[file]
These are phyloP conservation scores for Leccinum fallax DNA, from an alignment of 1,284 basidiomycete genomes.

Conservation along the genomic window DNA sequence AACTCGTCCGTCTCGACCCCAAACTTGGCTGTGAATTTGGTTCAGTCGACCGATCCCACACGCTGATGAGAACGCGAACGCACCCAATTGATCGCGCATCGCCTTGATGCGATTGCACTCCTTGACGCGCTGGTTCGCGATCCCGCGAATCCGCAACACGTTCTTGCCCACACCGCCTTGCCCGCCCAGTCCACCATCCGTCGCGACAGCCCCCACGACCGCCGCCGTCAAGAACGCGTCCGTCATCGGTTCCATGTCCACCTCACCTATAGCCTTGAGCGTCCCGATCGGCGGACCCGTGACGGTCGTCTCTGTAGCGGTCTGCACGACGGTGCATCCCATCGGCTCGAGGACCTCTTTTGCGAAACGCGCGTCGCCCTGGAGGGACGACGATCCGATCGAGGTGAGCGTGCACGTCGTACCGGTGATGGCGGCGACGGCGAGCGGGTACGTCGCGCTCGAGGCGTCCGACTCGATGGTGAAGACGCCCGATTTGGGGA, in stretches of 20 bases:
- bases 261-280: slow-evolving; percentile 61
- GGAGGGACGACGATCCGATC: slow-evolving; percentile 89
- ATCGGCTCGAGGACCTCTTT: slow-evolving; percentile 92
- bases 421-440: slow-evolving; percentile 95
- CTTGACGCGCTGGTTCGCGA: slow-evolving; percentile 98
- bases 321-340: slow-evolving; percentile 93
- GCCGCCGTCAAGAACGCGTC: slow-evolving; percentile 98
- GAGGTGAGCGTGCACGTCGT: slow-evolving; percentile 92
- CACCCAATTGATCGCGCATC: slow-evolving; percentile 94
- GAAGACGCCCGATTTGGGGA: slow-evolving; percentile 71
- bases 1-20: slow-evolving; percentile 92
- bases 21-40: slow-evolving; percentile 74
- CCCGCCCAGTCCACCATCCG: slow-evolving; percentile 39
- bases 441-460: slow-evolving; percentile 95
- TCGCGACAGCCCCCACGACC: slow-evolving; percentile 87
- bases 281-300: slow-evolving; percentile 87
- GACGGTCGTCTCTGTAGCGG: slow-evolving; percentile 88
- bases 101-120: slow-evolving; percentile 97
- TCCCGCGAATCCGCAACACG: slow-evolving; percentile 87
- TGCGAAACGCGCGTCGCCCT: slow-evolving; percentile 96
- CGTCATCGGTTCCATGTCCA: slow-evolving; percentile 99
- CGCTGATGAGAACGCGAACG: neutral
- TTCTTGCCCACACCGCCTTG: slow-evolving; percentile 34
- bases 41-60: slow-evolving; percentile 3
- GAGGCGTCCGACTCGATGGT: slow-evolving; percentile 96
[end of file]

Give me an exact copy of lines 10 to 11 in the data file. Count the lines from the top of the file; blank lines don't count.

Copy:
- GAGGTGAGCGTGCACGTCGT: slow-evolving; percentile 92
- CACCCAATTGATCGCGCATC: slow-evolving; percentile 94